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Overview

The Sarcophagus combines Black Arts Toneworks’s Pharaoh and LSTR fuzz effects. Each will work independently of the other, but in a true gesture of madness, the folks at BAT also wired the pedals together. That’s correct, with the Sarcophagus, it’s possible to play the Pharaoh and LSTR simultaneously.

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Product Specs

Brand
Model
  • Sarcophagus
Finish
  • Black
Year
  • 2010s
Made In
  • United States
Categories

From the Price Guide

More Information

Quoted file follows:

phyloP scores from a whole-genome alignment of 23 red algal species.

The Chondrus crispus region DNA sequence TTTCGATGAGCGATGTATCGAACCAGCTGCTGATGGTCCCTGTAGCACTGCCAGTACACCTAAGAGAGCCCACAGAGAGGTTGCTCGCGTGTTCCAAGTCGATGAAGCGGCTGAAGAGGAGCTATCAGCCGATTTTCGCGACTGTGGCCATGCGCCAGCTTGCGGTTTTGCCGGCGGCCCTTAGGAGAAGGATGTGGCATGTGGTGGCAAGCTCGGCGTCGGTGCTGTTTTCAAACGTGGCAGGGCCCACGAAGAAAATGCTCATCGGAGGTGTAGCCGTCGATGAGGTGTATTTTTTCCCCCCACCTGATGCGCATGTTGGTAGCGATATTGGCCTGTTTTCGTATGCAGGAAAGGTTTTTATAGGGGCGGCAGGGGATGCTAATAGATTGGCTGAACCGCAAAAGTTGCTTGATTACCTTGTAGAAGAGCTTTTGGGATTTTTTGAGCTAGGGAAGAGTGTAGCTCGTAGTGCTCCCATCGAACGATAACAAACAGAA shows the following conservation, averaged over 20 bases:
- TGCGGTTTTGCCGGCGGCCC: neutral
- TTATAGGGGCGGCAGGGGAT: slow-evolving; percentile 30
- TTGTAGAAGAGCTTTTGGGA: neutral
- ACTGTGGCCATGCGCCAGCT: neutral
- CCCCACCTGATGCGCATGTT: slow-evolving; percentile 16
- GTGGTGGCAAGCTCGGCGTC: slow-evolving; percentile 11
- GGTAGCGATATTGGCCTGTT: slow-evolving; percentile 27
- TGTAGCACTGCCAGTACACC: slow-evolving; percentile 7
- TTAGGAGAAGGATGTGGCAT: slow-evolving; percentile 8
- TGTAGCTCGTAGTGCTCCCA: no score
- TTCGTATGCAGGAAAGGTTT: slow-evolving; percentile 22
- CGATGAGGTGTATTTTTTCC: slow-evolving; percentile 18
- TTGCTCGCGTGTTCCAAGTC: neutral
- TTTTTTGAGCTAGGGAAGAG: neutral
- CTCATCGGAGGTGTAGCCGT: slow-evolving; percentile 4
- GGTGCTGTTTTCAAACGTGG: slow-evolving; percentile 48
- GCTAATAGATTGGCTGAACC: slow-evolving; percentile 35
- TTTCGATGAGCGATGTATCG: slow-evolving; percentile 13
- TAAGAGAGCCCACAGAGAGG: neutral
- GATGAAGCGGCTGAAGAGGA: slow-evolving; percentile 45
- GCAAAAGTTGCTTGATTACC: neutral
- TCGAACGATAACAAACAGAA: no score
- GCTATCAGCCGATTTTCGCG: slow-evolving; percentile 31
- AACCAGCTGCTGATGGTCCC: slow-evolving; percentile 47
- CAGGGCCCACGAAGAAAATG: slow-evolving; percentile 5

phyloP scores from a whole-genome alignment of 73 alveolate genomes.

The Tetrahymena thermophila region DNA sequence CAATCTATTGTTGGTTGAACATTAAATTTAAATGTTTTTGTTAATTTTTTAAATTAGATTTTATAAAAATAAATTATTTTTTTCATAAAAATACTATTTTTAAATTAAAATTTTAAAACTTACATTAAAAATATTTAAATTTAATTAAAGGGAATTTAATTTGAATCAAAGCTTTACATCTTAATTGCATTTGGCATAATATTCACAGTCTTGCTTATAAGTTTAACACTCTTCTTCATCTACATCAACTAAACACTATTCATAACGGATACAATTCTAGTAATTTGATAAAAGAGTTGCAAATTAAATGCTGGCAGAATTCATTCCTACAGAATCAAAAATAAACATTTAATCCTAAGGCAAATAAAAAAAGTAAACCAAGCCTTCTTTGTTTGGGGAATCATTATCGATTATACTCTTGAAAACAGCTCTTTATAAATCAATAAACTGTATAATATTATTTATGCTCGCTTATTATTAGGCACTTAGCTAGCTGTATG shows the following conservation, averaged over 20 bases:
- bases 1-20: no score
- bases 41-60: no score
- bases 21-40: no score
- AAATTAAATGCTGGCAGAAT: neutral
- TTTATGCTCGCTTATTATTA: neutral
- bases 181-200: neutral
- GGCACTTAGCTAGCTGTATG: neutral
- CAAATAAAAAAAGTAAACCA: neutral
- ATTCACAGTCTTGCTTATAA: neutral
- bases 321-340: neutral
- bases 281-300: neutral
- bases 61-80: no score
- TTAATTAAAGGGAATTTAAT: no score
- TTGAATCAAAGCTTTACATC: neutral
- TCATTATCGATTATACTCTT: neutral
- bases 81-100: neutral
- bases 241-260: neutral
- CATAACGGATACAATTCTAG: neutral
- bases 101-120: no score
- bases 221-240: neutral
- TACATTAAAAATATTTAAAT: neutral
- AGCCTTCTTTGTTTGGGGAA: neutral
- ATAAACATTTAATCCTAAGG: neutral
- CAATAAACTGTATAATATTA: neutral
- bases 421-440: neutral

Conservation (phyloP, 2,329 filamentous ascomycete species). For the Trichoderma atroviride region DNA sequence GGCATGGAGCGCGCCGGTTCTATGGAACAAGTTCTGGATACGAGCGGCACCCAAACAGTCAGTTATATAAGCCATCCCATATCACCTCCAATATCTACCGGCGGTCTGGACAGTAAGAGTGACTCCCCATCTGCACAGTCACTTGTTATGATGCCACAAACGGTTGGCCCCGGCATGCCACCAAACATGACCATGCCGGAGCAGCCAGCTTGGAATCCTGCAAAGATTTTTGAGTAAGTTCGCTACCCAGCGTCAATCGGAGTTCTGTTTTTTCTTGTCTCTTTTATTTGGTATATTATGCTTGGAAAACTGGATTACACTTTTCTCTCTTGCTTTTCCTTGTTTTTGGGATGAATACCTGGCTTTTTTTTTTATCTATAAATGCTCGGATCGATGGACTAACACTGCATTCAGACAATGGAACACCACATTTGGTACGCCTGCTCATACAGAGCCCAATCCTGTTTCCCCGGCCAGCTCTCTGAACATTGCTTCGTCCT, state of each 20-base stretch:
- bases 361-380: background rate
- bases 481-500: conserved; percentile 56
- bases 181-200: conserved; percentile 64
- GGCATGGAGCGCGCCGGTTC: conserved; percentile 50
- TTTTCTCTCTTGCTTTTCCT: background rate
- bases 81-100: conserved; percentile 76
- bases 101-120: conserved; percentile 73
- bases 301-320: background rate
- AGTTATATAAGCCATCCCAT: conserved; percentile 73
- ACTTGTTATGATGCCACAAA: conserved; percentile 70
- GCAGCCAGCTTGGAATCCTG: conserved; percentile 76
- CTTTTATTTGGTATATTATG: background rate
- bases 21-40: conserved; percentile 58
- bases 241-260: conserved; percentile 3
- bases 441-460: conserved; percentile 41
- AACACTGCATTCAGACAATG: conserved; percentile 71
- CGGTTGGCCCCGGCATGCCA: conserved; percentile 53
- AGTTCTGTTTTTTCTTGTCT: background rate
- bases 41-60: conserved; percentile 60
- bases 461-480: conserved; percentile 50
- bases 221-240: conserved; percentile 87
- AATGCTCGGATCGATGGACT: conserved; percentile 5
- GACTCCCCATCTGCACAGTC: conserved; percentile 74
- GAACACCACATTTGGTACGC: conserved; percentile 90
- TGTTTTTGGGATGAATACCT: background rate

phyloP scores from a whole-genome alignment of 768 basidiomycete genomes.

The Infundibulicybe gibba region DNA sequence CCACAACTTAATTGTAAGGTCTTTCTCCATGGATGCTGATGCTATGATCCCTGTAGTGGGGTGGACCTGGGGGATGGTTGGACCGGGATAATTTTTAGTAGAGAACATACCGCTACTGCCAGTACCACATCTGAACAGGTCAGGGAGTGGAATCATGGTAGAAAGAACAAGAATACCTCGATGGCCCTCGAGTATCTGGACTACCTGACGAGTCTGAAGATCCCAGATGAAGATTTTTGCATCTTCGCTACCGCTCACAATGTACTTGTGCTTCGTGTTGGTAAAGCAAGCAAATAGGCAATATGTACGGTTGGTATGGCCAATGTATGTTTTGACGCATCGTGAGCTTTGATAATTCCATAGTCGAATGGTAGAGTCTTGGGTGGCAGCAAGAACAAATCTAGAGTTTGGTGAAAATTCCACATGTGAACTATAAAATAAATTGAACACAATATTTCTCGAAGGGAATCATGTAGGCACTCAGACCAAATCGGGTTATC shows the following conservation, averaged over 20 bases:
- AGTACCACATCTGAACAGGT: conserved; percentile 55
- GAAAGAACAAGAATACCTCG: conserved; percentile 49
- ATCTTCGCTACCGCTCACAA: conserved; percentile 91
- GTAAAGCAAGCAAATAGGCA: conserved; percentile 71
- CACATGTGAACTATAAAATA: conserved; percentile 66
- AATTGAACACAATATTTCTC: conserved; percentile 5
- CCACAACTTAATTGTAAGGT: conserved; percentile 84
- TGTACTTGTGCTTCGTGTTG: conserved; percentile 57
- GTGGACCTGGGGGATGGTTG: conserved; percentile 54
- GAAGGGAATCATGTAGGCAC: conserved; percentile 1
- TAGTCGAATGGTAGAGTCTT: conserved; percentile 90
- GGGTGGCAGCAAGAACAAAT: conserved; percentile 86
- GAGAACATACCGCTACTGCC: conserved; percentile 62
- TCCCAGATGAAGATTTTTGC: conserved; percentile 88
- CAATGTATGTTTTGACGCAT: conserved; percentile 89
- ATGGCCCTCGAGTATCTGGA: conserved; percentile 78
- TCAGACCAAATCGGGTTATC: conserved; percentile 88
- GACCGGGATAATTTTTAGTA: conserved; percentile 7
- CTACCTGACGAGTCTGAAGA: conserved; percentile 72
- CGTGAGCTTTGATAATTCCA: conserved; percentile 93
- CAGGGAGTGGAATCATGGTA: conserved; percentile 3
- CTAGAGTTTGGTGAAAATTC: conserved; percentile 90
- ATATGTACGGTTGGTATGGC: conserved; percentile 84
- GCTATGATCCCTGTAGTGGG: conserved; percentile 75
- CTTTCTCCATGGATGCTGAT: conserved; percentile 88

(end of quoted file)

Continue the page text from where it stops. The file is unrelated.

It was with some trepidation that this writer opened the box for Black Arts Toneworks’s Sarcophagus. After all, hadn’t a curse worked its deadly magic upon the raiders of King Tutankhamen’s tomb? Although some curses require years to take effect, it’s pretty clear that Black Arts Toneworks hasn’t placed a hex on this pedal—that is, unless the generation of massive, powerful fuzz can be considered a curse. The Sarcophagus combines Black Arts Toneworks’s Pharaoh and LSTR fuzz effects. Each will work independently of the other, but in a true gesture of madness, the folks at BAT also wired the pedals together. That’s correct, with the Sarcophagus, it’s possible to play the Pharaoh and LSTR simultaneously. Of the two circuits, the LSTR’s is the fuzzier one, and is capable of producing a gloriously thick, compressed, and plain massive distortion. In its gentler settings, however, the LSTR warms and softens the guitar’s tone. Simply dial back the fuzz to a minimal level, and place both the Tone and Scoop EQ knobs at around noon. This basic setting gave a saturated and compressed sound that made this writer want to play Sabbath riffs for hours. Even at low volumes, the compression and thickness of this fuzz conjured images of huge amp rigs and massive arena shows. If it didn’t sound so corny, this writer would say that is the sort of distortion that legends are built upon. The second fuzz, the Pharaoh, charms the ears in its own, vintage way. Although the Pharaoh won’t deliver as much gain as will the LSTR, the Pharaoh excels at classic ‘60s-era fuzz because it features both germanium and silicon settings. In its Silicon mode, the Pharaoh is a bit edgy and aggressive. It’s definitely the setting that most resembled traditional distortion, especially in the “Hi” setting which, counter-intuitively, actually lowers the available headroom relative to that of the “Lo” setting. Even in the lower fuzz settings, the Pharaoh added a bit of thickness and warmth to the signal. Germanium diode fuzz was the more tube-like and transparent of the two. It’s a great setting for those times when a bit of fuzz is needed without a whole lot of extra gain added to the mix. Rolling back the instrument volume knob tended to soften the fuzz a bit. Even so, with thoughts of full-on fuzz in mind, germanium and silicon can both meet your needs. Simply crank up the volume and fuzz on the pedal, and those old tones will sing on through. Finally, both the Pharaoh and the LSTR can be clicked on simultaneously. The result? Let’s just say that this writer thinks he won’t hear anything more compressed and massive for quite some time. So, perhaps the true curse of the Sarcophagus lies in its two-fuzz combination. All other fuzzes will simply pale in comparison, and players will search elsewhere, in vain, for the Sarcophagus’s unforgettably massive sound. Yet even the individual Pharaoh and LSTR fuzz effects will bedevil their players’ ears, and find themselves used all of the time. What we like: Two-in-one fuzz that runs the gamut of old-school, germanium and silicon sounds, to a massive, compressed fuzz that sings. Concerns: Switching from Germanium to Silicon diodes tended to result in a massive volume increase. Take care when switching in order to prevent ear-drum blowout.